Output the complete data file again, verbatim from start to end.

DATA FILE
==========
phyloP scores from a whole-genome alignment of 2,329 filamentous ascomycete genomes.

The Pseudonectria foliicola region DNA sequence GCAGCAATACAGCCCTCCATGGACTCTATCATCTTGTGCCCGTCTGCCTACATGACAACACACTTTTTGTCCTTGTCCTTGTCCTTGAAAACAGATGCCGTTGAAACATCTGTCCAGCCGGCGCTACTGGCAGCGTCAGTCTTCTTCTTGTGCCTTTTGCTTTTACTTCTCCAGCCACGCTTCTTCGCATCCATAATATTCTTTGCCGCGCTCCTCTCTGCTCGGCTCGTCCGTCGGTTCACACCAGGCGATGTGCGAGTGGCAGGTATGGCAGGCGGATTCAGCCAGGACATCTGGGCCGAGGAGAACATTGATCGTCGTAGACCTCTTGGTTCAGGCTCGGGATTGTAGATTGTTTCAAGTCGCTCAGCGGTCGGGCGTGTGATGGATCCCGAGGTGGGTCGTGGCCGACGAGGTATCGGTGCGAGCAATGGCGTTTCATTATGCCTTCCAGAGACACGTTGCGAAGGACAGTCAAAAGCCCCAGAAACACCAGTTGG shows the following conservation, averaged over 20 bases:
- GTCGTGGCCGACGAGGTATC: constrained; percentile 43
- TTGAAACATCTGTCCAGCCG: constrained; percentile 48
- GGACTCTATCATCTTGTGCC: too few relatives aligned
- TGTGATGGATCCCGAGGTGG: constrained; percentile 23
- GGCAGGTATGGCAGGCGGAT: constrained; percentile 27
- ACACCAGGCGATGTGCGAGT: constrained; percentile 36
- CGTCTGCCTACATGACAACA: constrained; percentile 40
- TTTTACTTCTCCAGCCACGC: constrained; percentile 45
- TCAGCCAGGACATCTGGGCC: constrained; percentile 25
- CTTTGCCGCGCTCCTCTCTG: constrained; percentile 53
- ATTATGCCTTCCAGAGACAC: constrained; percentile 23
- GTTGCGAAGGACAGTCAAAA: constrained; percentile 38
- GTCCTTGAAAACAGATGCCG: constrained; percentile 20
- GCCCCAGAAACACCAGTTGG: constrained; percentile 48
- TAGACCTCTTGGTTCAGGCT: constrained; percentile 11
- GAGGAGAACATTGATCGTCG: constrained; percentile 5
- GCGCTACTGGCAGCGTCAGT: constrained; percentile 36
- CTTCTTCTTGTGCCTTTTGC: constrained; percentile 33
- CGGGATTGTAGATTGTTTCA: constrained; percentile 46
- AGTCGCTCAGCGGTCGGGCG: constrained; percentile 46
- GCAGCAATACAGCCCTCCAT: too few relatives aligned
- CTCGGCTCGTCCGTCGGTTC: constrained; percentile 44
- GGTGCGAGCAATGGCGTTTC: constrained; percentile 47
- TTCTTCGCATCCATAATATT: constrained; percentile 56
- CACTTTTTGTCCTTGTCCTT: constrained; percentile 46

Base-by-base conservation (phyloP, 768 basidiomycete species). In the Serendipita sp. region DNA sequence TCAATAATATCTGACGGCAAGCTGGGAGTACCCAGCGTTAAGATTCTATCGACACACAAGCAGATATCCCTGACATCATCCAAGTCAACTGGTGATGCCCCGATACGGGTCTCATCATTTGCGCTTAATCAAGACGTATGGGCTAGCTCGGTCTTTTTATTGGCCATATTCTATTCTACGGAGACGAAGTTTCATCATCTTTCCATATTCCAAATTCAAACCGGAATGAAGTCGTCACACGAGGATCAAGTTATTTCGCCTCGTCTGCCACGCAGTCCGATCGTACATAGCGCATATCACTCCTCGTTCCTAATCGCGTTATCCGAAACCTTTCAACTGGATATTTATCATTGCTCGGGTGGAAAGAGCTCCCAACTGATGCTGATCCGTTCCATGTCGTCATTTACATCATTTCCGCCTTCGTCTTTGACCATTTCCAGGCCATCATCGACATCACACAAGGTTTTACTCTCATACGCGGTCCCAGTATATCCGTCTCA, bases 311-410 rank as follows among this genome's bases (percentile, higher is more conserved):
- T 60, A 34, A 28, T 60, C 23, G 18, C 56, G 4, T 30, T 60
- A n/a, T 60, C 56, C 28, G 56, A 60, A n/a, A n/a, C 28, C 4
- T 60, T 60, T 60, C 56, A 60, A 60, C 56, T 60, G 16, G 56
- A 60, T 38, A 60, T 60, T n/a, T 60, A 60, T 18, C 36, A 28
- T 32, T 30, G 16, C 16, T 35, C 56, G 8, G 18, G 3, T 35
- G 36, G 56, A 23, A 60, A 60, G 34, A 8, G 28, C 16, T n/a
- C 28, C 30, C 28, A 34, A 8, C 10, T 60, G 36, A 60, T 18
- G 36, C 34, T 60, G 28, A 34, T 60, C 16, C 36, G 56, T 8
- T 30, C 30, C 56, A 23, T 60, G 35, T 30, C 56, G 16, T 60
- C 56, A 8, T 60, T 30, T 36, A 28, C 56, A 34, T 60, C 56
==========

phyloP scores from a whole-genome alignment of 2,329 filamentous ascomycete genomes.

The Pseudonectria foliicola region DNA sequence GCAGCAATACAGCCCTCCATGGACTCTATCATCTTGTGCCCGTCTGCCTACATGACAACACACTTTTTGTCCTTGTCCTTGTCCTTGAAAACAGATGCCGTTGAAACATCTGTCCAGCCGGCGCTACTGGCAGCGTCAGTCTTCTTCTTGTGCCTTTTGCTTTTACTTCTCCAGCCACGCTTCTTCGCATCCATAATATTCTTTGCCGCGCTCCTCTCTGCTCGGCTCGTCCGTCGGTTCACACCAGGCGATGTGCGAGTGGCAGGTATGGCAGGCGGATTCAGCCAGGACATCTGGGCCGAGGAGAACATTGATCGTCGTAGACCTCTTGGTTCAGGCTCGGGATTGTAGATTGTTTCAAGTCGCTCAGCGGTCGGGCGTGTGATGGATCCCGAGGTGGGTCGTGGCCGACGAGGTATCGGTGCGAGCAATGGCGTTTCATTATGCCTTCCAGAGACACGTTGCGAAGGACAGTCAAAAGCCCCAGAAACACCAGTTGG shows the following conservation, averaged over 20 bases:
- GTCGTGGCCGACGAGGTATC: constrained; percentile 43
- TTGAAACATCTGTCCAGCCG: constrained; percentile 48
- GGACTCTATCATCTTGTGCC: too few relatives aligned
- TGTGATGGATCCCGAGGTGG: constrained; percentile 23
- GGCAGGTATGGCAGGCGGAT: constrained; percentile 27
- ACACCAGGCGATGTGCGAGT: constrained; percentile 36
- CGTCTGCCTACATGACAACA: constrained; percentile 40
- TTTTACTTCTCCAGCCACGC: constrained; percentile 45
- TCAGCCAGGACATCTGGGCC: constrained; percentile 25
- CTTTGCCGCGCTCCTCTCTG: constrained; percentile 53
- ATTATGCCTTCCAGAGACAC: constrained; percentile 23
- GTTGCGAAGGACAGTCAAAA: constrained; percentile 38
- GTCCTTGAAAACAGATGCCG: constrained; percentile 20
- GCCCCAGAAACACCAGTTGG: constrained; percentile 48
- TAGACCTCTTGGTTCAGGCT: constrained; percentile 11
- GAGGAGAACATTGATCGTCG: constrained; percentile 5
- GCGCTACTGGCAGCGTCAGT: constrained; percentile 36
- CTTCTTCTTGTGCCTTTTGC: constrained; percentile 33
- CGGGATTGTAGATTGTTTCA: constrained; percentile 46
- AGTCGCTCAGCGGTCGGGCG: constrained; percentile 46
- GCAGCAATACAGCCCTCCAT: too few relatives aligned
- CTCGGCTCGTCCGTCGGTTC: constrained; percentile 44
- GGTGCGAGCAATGGCGTTTC: constrained; percentile 47
- TTCTTCGCATCCATAATATT: constrained; percentile 56
- CACTTTTTGTCCTTGTCCTT: constrained; percentile 46

Base-by-base conservation (phyloP, 768 basidiomycete species). In the Serendipita sp. region DNA sequence TCAATAATATCTGACGGCAAGCTGGGAGTACCCAGCGTTAAGATTCTATCGACACACAAGCAGATATCCCTGACATCATCCAAGTCAACTGGTGATGCCCCGATACGGGTCTCATCATTTGCGCTTAATCAAGACGTATGGGCTAGCTCGGTCTTTTTATTGGCCATATTCTATTCTACGGAGACGAAGTTTCATCATCTTTCCATATTCCAAATTCAAACCGGAATGAAGTCGTCACACGAGGATCAAGTTATTTCGCCTCGTCTGCCACGCAGTCCGATCGTACATAGCGCATATCACTCCTCGTTCCTAATCGCGTTATCCGAAACCTTTCAACTGGATATTTATCATTGCTCGGGTGGAAAGAGCTCCCAACTGATGCTGATCCGTTCCATGTCGTCATTTACATCATTTCCGCCTTCGTCTTTGACCATTTCCAGGCCATCATCGACATCACACAAGGTTTTACTCTCATACGCGGTCCCAGTATATCCGTCTCA, bases 311-410 rank as follows among this genome's bases (percentile, higher is more conserved):
- T 60, A 34, A 28, T 60, C 23, G 18, C 56, G 4, T 30, T 60
- A n/a, T 60, C 56, C 28, G 56, A 60, A n/a, A n/a, C 28, C 4
- T 60, T 60, T 60, C 56, A 60, A 60, C 56, T 60, G 16, G 56
- A 60, T 38, A 60, T 60, T n/a, T 60, A 60, T 18, C 36, A 28
- T 32, T 30, G 16, C 16, T 35, C 56, G 8, G 18, G 3, T 35
- G 36, G 56, A 23, A 60, A 60, G 34, A 8, G 28, C 16, T n/a
- C 28, C 30, C 28, A 34, A 8, C 10, T 60, G 36, A 60, T 18
- G 36, C 34, T 60, G 28, A 34, T 60, C 16, C 36, G 56, T 8
- T 30, C 30, C 56, A 23, T 60, G 35, T 30, C 56, G 16, T 60
- C 56, A 8, T 60, T 30, T 36, A 28, C 56, A 34, T 60, C 56